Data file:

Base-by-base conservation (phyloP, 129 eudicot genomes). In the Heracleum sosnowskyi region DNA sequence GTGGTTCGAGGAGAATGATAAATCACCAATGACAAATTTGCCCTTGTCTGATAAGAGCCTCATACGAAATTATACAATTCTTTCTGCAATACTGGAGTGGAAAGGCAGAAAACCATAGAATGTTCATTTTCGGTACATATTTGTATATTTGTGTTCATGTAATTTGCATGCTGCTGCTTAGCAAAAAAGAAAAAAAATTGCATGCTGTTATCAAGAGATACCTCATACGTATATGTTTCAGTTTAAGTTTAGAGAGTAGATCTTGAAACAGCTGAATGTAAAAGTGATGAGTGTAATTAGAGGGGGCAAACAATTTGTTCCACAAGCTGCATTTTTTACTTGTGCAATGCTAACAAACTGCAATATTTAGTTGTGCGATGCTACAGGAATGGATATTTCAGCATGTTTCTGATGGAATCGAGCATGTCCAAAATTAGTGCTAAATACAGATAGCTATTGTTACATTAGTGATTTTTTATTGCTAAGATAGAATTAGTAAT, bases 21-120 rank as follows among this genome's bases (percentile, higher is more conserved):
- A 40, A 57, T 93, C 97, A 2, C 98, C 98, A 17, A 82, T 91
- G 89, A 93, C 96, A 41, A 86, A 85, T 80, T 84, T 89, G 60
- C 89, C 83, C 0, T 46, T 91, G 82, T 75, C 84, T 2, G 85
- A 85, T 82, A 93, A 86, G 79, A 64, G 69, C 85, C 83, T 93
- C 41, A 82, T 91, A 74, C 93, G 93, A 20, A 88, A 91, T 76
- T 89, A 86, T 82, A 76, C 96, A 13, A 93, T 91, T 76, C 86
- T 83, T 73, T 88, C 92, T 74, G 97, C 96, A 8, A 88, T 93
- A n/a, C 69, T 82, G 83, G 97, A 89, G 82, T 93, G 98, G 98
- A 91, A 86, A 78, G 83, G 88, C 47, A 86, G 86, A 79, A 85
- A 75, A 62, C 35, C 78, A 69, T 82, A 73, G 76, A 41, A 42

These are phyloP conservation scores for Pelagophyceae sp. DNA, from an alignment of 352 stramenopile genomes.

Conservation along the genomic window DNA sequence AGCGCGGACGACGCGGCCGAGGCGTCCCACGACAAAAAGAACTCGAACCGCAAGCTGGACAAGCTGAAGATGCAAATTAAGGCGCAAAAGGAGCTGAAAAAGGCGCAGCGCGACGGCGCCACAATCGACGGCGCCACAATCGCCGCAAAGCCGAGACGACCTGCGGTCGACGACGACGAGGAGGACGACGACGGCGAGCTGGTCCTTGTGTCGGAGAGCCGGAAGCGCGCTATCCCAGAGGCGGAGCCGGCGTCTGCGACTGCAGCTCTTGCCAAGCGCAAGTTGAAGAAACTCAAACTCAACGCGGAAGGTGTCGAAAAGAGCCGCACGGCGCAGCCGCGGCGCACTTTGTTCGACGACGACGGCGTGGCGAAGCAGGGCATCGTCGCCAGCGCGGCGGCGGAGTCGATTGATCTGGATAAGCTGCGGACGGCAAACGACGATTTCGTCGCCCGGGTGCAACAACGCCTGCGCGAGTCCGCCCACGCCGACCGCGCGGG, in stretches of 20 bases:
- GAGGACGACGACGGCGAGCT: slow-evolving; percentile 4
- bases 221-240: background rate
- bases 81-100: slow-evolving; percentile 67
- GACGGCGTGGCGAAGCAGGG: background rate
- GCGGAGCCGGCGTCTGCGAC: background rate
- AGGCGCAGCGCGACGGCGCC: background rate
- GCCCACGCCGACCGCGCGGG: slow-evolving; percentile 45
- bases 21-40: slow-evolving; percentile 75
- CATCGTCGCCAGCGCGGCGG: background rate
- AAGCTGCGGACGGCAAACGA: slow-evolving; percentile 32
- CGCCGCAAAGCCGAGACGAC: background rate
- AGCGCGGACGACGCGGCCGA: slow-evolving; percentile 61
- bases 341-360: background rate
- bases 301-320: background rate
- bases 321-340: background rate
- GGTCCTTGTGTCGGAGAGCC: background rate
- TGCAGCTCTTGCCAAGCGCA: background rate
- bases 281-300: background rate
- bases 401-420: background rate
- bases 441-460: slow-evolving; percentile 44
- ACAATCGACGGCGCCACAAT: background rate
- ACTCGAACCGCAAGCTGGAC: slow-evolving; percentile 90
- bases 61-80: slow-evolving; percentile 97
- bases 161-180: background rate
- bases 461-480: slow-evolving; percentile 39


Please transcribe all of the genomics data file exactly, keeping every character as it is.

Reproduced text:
Base-by-base conservation (phyloP, 129 eudicot genomes). In the Heracleum sosnowskyi region DNA sequence GTGGTTCGAGGAGAATGATAAATCACCAATGACAAATTTGCCCTTGTCTGATAAGAGCCTCATACGAAATTATACAATTCTTTCTGCAATACTGGAGTGGAAAGGCAGAAAACCATAGAATGTTCATTTTCGGTACATATTTGTATATTTGTGTTCATGTAATTTGCATGCTGCTGCTTAGCAAAAAAGAAAAAAAATTGCATGCTGTTATCAAGAGATACCTCATACGTATATGTTTCAGTTTAAGTTTAGAGAGTAGATCTTGAAACAGCTGAATGTAAAAGTGATGAGTGTAATTAGAGGGGGCAAACAATTTGTTCCACAAGCTGCATTTTTTACTTGTGCAATGCTAACAAACTGCAATATTTAGTTGTGCGATGCTACAGGAATGGATATTTCAGCATGTTTCTGATGGAATCGAGCATGTCCAAAATTAGTGCTAAATACAGATAGCTATTGTTACATTAGTGATTTTTTATTGCTAAGATAGAATTAGTAAT, bases 21-120 rank as follows among this genome's bases (percentile, higher is more conserved):
- A 40, A 57, T 93, C 97, A 2, C 98, C 98, A 17, A 82, T 91
- G 89, A 93, C 96, A 41, A 86, A 85, T 80, T 84, T 89, G 60
- C 89, C 83, C 0, T 46, T 91, G 82, T 75, C 84, T 2, G 85
- A 85, T 82, A 93, A 86, G 79, A 64, G 69, C 85, C 83, T 93
- C 41, A 82, T 91, A 74, C 93, G 93, A 20, A 88, A 91, T 76
- T 89, A 86, T 82, A 76, C 96, A 13, A 93, T 91, T 76, C 86
- T 83, T 73, T 88, C 92, T 74, G 97, C 96, A 8, A 88, T 93
- A n/a, C 69, T 82, G 83, G 97, A 89, G 82, T 93, G 98, G 98
- A 91, A 86, A 78, G 83, G 88, C 47, A 86, G 86, A 79, A 85
- A 75, A 62, C 35, C 78, A 69, T 82, A 73, G 76, A 41, A 42

These are phyloP conservation scores for Pelagophyceae sp. DNA, from an alignment of 352 stramenopile genomes.

Conservation along the genomic window DNA sequence AGCGCGGACGACGCGGCCGAGGCGTCCCACGACAAAAAGAACTCGAACCGCAAGCTGGACAAGCTGAAGATGCAAATTAAGGCGCAAAAGGAGCTGAAAAAGGCGCAGCGCGACGGCGCCACAATCGACGGCGCCACAATCGCCGCAAAGCCGAGACGACCTGCGGTCGACGACGACGAGGAGGACGACGACGGCGAGCTGGTCCTTGTGTCGGAGAGCCGGAAGCGCGCTATCCCAGAGGCGGAGCCGGCGTCTGCGACTGCAGCTCTTGCCAAGCGCAAGTTGAAGAAACTCAAACTCAACGCGGAAGGTGTCGAAAAGAGCCGCACGGCGCAGCCGCGGCGCACTTTGTTCGACGACGACGGCGTGGCGAAGCAGGGCATCGTCGCCAGCGCGGCGGCGGAGTCGATTGATCTGGATAAGCTGCGGACGGCAAACGACGATTTCGTCGCCCGGGTGCAACAACGCCTGCGCGAGTCCGCCCACGCCGACCGCGCGGG, in stretches of 20 bases:
- GAGGACGACGACGGCGAGCT: slow-evolving; percentile 4
- bases 221-240: background rate
- bases 81-100: slow-evolving; percentile 67
- GACGGCGTGGCGAAGCAGGG: background rate
- GCGGAGCCGGCGTCTGCGAC: background rate
- AGGCGCAGCGCGACGGCGCC: background rate
- GCCCACGCCGACCGCGCGGG: slow-evolving; percentile 45
- bases 21-40: slow-evolving; percentile 75
- CATCGTCGCCAGCGCGGCGG: background rate
- AAGCTGCGGACGGCAAACGA: slow-evolving; percentile 32
- CGCCGCAAAGCCGAGACGAC: background rate
- AGCGCGGACGACGCGGCCGA: slow-evolving; percentile 61
- bases 341-360: background rate
- bases 301-320: background rate
- bases 321-340: background rate
- GGTCCTTGTGTCGGAGAGCC: background rate
- TGCAGCTCTTGCCAAGCGCA: background rate
- bases 281-300: background rate
- bases 401-420: background rate
- bases 441-460: slow-evolving; percentile 44
- ACAATCGACGGCGCCACAAT: background rate
- ACTCGAACCGCAAGCTGGAC: slow-evolving; percentile 90
- bases 61-80: slow-evolving; percentile 97
- bases 161-180: background rate
- bases 461-480: slow-evolving; percentile 39